Friday, October 14, 2011

First Edition - Book Talk with Katie Allen

Katie Allen is The Bookseller's web editor.

Having wrested control of First Edition back from my colleague Graeme Neill, if only for one week while he is at Frankfurt Book Fair, it behoves me to try and summarise some of what is happening both in the hallowed halls and back in Blighty.

The biggest row this week seems to be surrounding the Man Booker Prize and its new rival The Literature Prize. With barely five days to go until the winner of this year’s Man Booker, a board, headed by spokesperson agent Andrew Kidd, has set up an award to "establish a clear and uncompromising standard of excellence", adding: "For many years this brief was fulfilled by the Booker (latterly the Man Booker) Prize. But as numerous statements by that prize's administrator and this year's judges illustrate, it now prioritises a notion of 'readability' over artistic achievement.”
The crucial word “readability” has ignited debate, particularly on the Bookseller forums, while Man Booker administrator Ion Trewin has said that the idea that he or the prize preferred readability over artistic achievement was "tosh", adding: "I think I have gone on record in the past as saying that I believe in literary excellence and readability—the two should go hand in hand."

Meanwhile W H Smith has followed German booksellers Weltbild and Hugendubel into the e-reader market, announcing today a partnership with Kobo. The Canadian e-specialist also announced a similar deal with French retailer Fnac earlier this week, while the American Booksellers Association is also in talks about launching a device.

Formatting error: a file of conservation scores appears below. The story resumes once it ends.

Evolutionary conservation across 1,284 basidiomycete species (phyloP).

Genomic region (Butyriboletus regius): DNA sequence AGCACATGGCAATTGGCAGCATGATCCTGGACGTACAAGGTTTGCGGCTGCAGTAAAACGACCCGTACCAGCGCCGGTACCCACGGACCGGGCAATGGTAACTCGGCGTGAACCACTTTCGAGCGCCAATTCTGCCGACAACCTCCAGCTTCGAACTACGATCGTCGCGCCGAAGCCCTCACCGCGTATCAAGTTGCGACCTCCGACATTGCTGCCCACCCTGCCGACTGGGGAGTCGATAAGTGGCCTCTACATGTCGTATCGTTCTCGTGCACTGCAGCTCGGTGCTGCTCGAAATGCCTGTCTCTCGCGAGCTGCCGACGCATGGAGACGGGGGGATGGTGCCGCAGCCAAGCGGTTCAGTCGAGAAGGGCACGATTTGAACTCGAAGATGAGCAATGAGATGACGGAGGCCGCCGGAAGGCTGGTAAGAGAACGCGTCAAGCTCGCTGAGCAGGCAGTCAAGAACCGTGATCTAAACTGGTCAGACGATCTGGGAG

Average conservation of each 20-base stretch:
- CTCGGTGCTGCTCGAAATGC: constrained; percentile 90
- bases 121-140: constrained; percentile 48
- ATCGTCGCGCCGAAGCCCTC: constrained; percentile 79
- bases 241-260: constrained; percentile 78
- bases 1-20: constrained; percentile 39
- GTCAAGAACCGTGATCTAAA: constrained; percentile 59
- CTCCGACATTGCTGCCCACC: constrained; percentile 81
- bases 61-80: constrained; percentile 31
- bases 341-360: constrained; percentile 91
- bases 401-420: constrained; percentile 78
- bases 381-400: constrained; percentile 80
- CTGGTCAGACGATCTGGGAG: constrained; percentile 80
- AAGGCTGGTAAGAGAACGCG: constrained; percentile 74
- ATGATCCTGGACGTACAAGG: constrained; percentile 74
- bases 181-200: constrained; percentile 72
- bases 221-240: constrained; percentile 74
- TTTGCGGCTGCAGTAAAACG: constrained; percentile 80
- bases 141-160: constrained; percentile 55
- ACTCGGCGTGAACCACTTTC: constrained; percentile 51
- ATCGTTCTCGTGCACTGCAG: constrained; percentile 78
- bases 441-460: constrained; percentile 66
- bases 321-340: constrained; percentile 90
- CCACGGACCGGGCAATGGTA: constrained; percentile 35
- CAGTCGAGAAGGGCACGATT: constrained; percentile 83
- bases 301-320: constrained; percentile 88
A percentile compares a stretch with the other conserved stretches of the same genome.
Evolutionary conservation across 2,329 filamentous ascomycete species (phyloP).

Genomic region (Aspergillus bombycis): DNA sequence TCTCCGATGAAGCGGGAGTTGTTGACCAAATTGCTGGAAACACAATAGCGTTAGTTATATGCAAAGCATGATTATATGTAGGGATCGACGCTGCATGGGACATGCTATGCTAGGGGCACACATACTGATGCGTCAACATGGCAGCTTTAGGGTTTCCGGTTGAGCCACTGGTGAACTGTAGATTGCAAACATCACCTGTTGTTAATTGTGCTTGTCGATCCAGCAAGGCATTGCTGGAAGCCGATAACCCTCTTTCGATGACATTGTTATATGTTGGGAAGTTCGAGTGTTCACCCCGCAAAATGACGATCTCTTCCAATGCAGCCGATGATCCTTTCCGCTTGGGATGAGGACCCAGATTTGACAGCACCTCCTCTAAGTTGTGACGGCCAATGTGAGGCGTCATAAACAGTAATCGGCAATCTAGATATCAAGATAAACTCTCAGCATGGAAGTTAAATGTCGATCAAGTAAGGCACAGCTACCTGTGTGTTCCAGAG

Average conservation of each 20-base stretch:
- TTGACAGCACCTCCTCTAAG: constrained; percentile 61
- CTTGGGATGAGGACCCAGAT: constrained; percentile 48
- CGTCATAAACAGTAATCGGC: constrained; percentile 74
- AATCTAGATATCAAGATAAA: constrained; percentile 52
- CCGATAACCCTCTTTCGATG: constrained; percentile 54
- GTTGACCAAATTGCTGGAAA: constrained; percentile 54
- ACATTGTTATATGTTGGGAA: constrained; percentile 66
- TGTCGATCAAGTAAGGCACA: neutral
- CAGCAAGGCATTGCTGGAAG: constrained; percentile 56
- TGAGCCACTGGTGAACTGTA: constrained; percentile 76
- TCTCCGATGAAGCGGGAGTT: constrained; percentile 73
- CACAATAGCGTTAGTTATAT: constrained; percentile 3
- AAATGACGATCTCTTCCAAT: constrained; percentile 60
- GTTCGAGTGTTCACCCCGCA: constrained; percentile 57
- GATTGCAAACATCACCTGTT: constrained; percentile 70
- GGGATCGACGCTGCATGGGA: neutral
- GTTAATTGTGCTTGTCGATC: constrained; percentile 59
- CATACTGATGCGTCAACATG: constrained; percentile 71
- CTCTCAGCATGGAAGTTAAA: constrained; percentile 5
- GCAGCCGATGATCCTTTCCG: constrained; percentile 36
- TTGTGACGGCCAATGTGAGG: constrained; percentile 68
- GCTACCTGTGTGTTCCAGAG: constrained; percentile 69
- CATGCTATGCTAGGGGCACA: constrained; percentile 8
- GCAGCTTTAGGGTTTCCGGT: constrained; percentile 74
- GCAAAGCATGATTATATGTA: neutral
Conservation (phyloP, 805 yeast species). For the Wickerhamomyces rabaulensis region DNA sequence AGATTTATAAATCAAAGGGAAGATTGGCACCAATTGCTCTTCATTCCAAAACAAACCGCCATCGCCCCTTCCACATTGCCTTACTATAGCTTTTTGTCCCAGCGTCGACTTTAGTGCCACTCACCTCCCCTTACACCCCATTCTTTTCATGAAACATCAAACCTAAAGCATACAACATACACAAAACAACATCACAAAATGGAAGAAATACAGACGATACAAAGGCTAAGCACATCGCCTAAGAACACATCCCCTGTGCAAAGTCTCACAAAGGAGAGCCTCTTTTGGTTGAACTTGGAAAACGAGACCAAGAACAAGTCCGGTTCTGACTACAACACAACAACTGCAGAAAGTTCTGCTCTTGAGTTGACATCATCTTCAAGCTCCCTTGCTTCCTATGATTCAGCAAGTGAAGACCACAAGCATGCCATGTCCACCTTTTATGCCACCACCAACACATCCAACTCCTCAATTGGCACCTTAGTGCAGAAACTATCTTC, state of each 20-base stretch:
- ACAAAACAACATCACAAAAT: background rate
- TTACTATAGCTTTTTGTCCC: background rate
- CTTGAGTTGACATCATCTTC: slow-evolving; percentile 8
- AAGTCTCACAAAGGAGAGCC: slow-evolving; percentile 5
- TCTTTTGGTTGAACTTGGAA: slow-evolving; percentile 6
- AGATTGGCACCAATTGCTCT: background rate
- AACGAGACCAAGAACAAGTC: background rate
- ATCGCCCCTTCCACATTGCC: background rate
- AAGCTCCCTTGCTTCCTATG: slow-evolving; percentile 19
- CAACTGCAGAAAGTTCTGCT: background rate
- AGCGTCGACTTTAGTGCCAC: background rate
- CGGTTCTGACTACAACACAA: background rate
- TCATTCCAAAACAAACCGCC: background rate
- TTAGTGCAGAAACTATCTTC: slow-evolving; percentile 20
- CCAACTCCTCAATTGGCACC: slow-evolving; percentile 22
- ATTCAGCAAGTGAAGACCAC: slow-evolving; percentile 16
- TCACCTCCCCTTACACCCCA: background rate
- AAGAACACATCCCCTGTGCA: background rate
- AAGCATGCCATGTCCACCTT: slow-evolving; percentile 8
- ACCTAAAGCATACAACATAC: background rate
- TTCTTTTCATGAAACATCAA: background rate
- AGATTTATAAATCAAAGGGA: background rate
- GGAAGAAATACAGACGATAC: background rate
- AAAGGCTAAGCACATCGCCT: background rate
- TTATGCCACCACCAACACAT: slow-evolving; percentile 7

WHS' move, which includes the launch of the "first wifi touch-screen e-reader in the UK" later this month, fortuitously follows Bloomsbury executive director Richard Charkin’s call at Frankfurt that: “Essentially a huge proportion of e-book sales goes through the obvious internet retailer. Whilst the others have dabbled with offering e-books without a reader to go with them, they don’t seem to have made any significant inroads to Amazon’s market.”
"You need to be able to offer both [e-books and a device] if you are to take any share of the market," he said.

Rights deals from the fair have so far included a discovery of the lost notebooks of Dracula author Bram Stoker, a biography of Led Zeppelin guitarist Jimmy Page and the shock move of horror supremo Darren Shan from HC to S&S for new Zom-B series. For all the rights round-ups from the fair you can find electronic versions of our daily magazines here and here.

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